Remove the cream mixture from the heat. Slowly pour about half of the hot cream mixture into the yolk mixture, whisking constantly. Transfer the yolk mixture back to the saucepan with the remaining cream mixture and return it to medium heat. Cook, stirring constantly and being sure to scrape the bottom of the saucepan so it doesn’t scorch, until the liquid begins to steam and thicken slightly 5- 10 minutes. Remove the custard from the heat and immediately pour it through the strainer into the clean bowl you set up in the ice bath. Let cool, stirring occasionally. If you want mushroom ‘bits’; take some of the mushrooms out and blend / chop finely and add back to custard.

When the custard has totally cooled, cover the bowl tightly and chill in the refrigerator for at least 1 hour or preferably overnight. When you are ready to freeze the custard, transfer it to an ice cream maker and spin according to the manufacturer’s instructions. Eat immediately, or transfer to an airtight container, cover, and freeze for up to 1 week. Great served with a ‘fruit des bois’ crumble ( I used salted butter in the crumble) .

Scup with Chorizo

What tastes great in Martha’s Vineyard? Try our Scup with Chorizo, which serves four as an appetizer! This recipe requires the biggest scup possible as the fillet yield is pretty small. If you can’t get scup, try another freshwater fish such as bream instead.
Scup with Chorizo & Salsa Verde
4 ‘large’ Scup, scaled and fileted (2 fillets per fish)
8 hand cut slices of Chorizo Dolce Sausage (1/8″ thick)
Large handful Arugula leaves
8 large shaving Reggiano Parmesan
1 roasted Red Pepper, skinned, seeded & cut into 4 slices
1/2 cup Salsa Verde (recipe below) freshly ground black pepper
1 tbsp. Balsamic Glaze
1 Lemon, zested
Extra Virgin Olive Oil

In a skillet on high heat quickly brown the chorizo (30 seconds or so per side), remove & keep warm. Take your filets and cross-hatch the skin (cut diagonals across the center of the filets), season. Heat a skillet to high and add oil to the pan. Sear the filets skin side down until golden, flip, take pan off the heat leaving the fish in the pan to finish cooking.

Place one filet in the middle of each plate. Place a slice of chorizo on top of the scup. Next, place a few leaves of arugula & a slice or two of parmesan. Add the red pepper and repeat the process with the remaining scup, chorizo, arugula and parmesan. Place last scup filet on top of the stack, squeeze a burst of lemon over the fish. Drizzle some Salsa Verde around the dish and add a few drops of balsamic glaze around the base.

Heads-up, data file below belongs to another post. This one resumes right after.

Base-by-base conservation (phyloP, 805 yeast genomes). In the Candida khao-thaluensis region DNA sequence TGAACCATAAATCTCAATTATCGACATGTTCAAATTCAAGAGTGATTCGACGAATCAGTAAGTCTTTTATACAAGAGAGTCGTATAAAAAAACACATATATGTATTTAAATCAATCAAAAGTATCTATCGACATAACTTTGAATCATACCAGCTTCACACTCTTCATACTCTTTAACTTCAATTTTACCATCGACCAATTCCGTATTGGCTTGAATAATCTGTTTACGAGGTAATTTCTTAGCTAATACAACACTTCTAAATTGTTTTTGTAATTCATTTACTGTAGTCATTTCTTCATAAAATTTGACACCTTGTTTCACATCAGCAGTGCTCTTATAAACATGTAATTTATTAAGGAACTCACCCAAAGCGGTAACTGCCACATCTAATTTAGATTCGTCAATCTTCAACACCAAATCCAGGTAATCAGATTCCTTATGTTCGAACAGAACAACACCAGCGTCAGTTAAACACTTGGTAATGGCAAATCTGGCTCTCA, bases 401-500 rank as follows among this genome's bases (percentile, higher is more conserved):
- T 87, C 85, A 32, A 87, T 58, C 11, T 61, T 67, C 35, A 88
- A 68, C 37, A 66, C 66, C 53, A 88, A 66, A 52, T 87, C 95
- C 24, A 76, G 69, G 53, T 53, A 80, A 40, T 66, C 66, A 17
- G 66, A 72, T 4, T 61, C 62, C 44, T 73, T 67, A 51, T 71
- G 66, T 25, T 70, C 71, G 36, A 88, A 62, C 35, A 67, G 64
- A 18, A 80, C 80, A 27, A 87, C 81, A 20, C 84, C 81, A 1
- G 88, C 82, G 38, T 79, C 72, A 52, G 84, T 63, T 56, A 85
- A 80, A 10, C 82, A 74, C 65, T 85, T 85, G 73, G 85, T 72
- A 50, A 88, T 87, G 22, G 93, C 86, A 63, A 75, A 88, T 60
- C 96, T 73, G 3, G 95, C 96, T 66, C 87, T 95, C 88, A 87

Salsa Verde
This ‘green’ sauce has a few interpretations but generally is the easiest thing to throw together & is really versatile.

Large handful fresh basil, flat leaf parsley & mint
Small handful of oregano & tarragon
Small jar of capers, drained
5 flat anchovy fillets
Good splash Red wine vinegar
Zest of a lemon
1/4 cup extra virgin Olive Oil
Freshly ground pepper

Purée in the blender and loosen with a splash of water if necessary. The salsa verde should be bright green and super aromatic, like your herb garden.

Cockles and Pipis in Champagne Cream Sauce

Shellfish is a typical ingredient you can always find in New Zealand, and you can try this recipe with clams, scallops, or mussels depending on where you live and what’s available. Tania Hannah entered this dish at a previous Challenge; she collected cockles and pipis from her local beach and fresh parsley from her garden. Her recipe makes two main-course servings. If doubling the recipe, steam open the shellfish in two batches.

Cockles & Pipis in Champagne Cream sauce

1kg cockles and pipis in the shell
½ cup champagne
½ cup cream
¼ teaspoon truffle oil
handful parsley, roughly chopped
freshly ground pepper
parmesan shavings (use a vegetable peeler)

Purge sand from the shellfish by leaving them in a bucket of sea water in a cool place overnight. Rinse in fresh water and discard any that gape open and won’t close when firmly tapped. Place in a high-sided frying pan with champagne. Cover with a tight-fitting lid and steam open over high heat, shaking the pan every now and again. The shellfish will take about 3-4 minutes to open. Remove from heat when all have opened. Add truffle oil to cream and add to pan with parsley. Warm through over low heat then add a few grinds of pepper. Serve in the pan with shavings of parmesan and accompany with bread rolls to mop up the juices.